House says US is waging war in Yemen, votes for 30-day deadline to end assistance to Saudis

House says US is waging war in Yemen, votes for 30-day deadline to end assistance to Saudis
The US House of Representatives has overwhelmingly voted to stop military assistance to the Saudi-led coalition bombing Yemen. Lawmakers invoked a rarely used resolution curbing the president's powers to start a war.

Congress' lower chamber has passed H.J. Res. 37 by 248 votes against 177. While the Democrat-controlled House had enough votes to advance the motion, 18 Republicans broke party lines and threw their weight behind the document as well.

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The resolution argues that the US entanglement in Yemen, where it provides military assistance to the Saudi-led coalition of mostly Arab states, is nothing less than war and thus requires congressional authorization.

The resolution says Trump must remove the US military "from hostilities in or affecting Yemen within 30 days unless Congress authorizes a later withdrawal date, issues a declaration of war, or specifically authorizes the use of the Armed Forces."

The resolution specifically prohibits any in-flight refueling for coalition warplanes. It also stipulates that nothing in the resolution shall harm the operation against Al-Qaeda there.

Rep. Ro Khanna (D-Calif.), the main sponsor behind the document, hailed the vote as a historic breakthrough nearing the end of an "illegal and unconstitutional involvement in Yemen." He said that with the resolution's passing, lawmakers "are closer than ever to ending our complicity in this humanitarian catastrophe."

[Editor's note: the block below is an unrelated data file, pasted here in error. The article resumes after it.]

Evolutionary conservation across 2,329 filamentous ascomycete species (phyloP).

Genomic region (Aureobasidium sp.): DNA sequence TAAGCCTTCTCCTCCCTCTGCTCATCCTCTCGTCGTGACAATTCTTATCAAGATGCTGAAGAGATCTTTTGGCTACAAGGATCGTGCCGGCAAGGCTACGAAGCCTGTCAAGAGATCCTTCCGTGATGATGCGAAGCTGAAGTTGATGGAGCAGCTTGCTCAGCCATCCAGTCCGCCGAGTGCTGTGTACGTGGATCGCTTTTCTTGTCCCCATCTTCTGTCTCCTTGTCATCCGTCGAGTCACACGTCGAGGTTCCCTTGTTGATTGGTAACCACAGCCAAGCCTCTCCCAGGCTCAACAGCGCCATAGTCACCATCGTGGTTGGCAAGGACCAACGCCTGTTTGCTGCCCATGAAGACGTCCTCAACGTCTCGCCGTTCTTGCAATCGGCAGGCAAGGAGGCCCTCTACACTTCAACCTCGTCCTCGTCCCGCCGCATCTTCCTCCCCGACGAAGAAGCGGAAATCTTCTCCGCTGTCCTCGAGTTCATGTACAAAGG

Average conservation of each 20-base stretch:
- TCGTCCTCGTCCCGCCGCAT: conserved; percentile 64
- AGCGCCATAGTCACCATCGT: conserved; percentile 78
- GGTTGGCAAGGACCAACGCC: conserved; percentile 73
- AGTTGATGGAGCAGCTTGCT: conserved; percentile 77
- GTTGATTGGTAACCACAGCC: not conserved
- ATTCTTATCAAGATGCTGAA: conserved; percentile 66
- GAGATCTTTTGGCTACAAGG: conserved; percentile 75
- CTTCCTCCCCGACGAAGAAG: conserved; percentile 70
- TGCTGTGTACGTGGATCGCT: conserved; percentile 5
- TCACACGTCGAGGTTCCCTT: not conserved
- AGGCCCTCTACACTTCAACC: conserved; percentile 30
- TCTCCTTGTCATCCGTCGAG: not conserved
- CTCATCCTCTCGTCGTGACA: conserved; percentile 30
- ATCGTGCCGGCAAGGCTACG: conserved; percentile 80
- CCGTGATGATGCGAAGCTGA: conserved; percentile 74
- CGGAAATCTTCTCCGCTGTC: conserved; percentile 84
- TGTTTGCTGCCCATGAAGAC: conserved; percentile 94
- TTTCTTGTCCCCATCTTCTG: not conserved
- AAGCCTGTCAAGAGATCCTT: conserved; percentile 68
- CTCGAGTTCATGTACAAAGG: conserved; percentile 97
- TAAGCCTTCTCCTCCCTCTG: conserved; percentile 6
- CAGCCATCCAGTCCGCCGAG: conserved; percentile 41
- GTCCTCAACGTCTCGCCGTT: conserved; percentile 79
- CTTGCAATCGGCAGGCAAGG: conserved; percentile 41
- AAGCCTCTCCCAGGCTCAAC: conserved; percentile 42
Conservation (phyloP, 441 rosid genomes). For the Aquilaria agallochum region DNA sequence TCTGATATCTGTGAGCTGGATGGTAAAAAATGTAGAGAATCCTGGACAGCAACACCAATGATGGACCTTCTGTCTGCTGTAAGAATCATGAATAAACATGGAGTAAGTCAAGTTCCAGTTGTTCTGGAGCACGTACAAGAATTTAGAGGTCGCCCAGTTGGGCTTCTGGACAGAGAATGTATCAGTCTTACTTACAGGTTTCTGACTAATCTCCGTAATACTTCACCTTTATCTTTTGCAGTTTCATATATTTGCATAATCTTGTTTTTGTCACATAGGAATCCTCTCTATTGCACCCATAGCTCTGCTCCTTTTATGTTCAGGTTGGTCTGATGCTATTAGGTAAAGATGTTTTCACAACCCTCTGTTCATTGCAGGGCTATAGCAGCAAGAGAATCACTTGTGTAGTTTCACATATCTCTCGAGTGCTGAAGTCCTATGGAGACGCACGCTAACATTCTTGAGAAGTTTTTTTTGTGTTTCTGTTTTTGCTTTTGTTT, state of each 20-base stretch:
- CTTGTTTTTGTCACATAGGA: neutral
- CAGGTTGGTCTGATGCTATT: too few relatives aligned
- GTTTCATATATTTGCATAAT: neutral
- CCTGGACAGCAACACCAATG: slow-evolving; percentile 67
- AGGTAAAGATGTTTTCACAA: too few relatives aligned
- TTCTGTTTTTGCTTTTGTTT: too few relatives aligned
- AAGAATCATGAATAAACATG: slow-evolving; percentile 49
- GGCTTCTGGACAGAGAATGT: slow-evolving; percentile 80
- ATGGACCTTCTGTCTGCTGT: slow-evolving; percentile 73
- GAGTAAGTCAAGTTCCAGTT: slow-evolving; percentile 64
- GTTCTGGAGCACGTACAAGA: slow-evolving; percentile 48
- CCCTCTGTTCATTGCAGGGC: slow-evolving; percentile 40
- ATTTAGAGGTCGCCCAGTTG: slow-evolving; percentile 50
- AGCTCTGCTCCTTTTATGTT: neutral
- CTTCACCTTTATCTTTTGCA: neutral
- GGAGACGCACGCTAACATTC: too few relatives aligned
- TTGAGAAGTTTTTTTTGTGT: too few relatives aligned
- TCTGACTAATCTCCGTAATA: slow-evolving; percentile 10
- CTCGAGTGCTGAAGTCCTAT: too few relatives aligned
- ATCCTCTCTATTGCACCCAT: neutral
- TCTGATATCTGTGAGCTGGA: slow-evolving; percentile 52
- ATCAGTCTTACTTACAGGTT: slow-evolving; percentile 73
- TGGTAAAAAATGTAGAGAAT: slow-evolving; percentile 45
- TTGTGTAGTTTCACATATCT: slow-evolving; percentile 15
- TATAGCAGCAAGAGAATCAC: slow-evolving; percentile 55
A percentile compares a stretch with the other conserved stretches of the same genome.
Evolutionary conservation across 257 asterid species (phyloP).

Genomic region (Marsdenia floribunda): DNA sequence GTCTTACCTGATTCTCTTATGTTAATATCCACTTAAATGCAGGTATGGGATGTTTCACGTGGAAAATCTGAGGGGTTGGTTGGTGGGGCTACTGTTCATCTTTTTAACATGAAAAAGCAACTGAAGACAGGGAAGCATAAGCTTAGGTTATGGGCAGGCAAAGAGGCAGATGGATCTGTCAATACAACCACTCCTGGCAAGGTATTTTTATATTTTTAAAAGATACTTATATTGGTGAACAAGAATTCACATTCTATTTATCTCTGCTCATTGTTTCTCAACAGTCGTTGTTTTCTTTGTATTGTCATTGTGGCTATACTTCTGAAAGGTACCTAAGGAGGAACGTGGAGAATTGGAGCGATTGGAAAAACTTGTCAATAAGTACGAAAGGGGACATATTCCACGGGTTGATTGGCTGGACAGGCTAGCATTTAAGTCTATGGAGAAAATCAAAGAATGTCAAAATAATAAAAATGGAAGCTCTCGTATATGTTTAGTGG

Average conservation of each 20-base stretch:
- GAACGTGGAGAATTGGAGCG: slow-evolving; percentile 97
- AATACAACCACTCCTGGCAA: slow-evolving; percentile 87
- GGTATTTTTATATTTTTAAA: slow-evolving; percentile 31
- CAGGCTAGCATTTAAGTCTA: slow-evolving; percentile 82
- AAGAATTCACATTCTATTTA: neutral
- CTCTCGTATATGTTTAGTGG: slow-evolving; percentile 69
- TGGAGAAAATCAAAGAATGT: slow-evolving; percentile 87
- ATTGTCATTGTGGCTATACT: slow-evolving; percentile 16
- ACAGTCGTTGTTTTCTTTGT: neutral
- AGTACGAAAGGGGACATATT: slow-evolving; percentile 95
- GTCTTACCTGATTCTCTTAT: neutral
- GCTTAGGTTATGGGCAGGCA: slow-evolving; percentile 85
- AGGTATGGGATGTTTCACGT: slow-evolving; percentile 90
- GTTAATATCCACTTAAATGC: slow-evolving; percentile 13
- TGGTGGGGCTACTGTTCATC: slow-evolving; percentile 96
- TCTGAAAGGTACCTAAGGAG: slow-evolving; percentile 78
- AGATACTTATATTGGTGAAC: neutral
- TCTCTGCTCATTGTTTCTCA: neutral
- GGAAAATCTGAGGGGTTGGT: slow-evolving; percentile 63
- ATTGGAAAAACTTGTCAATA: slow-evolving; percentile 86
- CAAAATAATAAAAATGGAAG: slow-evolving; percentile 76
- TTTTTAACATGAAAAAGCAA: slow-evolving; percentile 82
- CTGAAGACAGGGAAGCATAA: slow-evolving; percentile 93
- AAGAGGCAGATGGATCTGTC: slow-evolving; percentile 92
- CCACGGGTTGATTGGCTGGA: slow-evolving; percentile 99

The vote has also drawn praise from Senator Bernie Sanders (I-Vermont), who introduced a similar resolution into the Senate last December. Building on bipartisan dismay at the Trump administration's lackluster response to the killing of Washington Post columnist Jamal Khashoggi in a Saudi consulate, the resolution was passed by 56 to 41 votes but did not survive the then-Republican-controlled House.

This time, history might repeat itself, since it is yet unclear how many Republicans, who have been vocal in their criticism of Trump's handling of the Saudi controversy, are ready to follow up on their criticisms with actions.

For instance, Senator Marco Rubio (R-Florida), who once said that "there was no way" that Crown Prince Mohammad Bin Salman, known as MBS, was not aware of the killing, said that he would not support the measure to withdraw assistance from the coalition, insisting that the Yemen bloodshed and the journalist's murder are two separate issues and should be handled as such.

"I think that's separate – it has to be, from a point of pragmatism – from Mr Khashoggi and his murder," Rubio said, as reported by the New York Times.

If the Republican majority in the Senate approves the resolution, it would defy President Donald Trump, who has become a lone defender of MBS, brushing off both his own intelligence services and mounting public criticism for standing up for the Saudi strongman despite a history of human rights abuses and now murder on his watch. In case the motion is passed in the upper chamber, Trump might use his veto powers, which would be a first for his presidency.

The White House has so far vehemently opposed the resolution, saying in a statement on Monday that it was based on an "erroneous premise" and would deal a blow to the US' ability to contain the spread of violent extremism.

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The Trump administration argued that refueling Saudi jets, sharing intelligence, and providing logistics support to the Saudis does not mean the US has been dragged into hostilities. It warned that any attempt to limit the administration's powers to help Saudi Arabia "would raise serious constitutional concerns to the extent it seeks to override the president's determination as commander in chief."

The Saudi-led coalition has been accused of inflicting mass casualties, destroying civilian infrastructure with blanket bombings and enforcing an economic blockade that has put war-ravaged Yemen on the brink of famine and total devastation. Over 60,000 have been reported killed as a result of the hostilities and a further 85,000 are believed to have died due to famine, disease outbreaks and lack of medical care.

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